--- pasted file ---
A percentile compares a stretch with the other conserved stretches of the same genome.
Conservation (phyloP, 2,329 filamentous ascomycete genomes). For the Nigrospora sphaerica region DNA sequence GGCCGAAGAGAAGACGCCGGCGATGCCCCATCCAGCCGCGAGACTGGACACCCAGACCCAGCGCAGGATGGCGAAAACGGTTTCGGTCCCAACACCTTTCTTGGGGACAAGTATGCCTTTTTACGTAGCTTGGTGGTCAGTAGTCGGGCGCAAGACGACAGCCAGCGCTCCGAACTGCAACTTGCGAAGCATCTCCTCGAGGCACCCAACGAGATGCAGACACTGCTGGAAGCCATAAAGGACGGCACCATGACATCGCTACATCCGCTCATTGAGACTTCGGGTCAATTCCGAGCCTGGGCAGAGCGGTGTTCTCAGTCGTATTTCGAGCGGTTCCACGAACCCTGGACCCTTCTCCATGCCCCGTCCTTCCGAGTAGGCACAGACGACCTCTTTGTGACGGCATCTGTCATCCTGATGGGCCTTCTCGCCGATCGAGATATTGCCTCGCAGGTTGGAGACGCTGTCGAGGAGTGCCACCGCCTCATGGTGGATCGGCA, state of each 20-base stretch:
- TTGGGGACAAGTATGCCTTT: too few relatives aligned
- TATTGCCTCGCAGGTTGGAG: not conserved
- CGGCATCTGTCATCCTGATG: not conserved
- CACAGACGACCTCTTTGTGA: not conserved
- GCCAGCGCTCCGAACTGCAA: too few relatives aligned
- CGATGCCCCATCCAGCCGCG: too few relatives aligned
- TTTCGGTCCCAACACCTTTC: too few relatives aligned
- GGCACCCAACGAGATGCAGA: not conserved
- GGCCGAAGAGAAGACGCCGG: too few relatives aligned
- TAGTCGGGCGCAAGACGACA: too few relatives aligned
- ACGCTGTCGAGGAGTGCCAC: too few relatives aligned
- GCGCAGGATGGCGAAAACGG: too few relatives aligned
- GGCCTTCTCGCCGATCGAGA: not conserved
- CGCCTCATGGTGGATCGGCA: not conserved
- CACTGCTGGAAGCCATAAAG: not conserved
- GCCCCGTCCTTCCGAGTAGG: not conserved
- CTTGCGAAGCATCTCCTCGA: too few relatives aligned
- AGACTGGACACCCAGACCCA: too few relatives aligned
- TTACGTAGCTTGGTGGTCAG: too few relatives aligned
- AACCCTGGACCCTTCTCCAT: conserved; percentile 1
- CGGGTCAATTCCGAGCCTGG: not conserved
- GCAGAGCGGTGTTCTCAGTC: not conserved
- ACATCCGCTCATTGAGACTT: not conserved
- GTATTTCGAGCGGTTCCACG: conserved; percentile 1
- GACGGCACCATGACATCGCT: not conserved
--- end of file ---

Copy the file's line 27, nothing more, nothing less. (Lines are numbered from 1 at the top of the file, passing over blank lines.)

- GACGGCACCATGACATCGCT: not conserved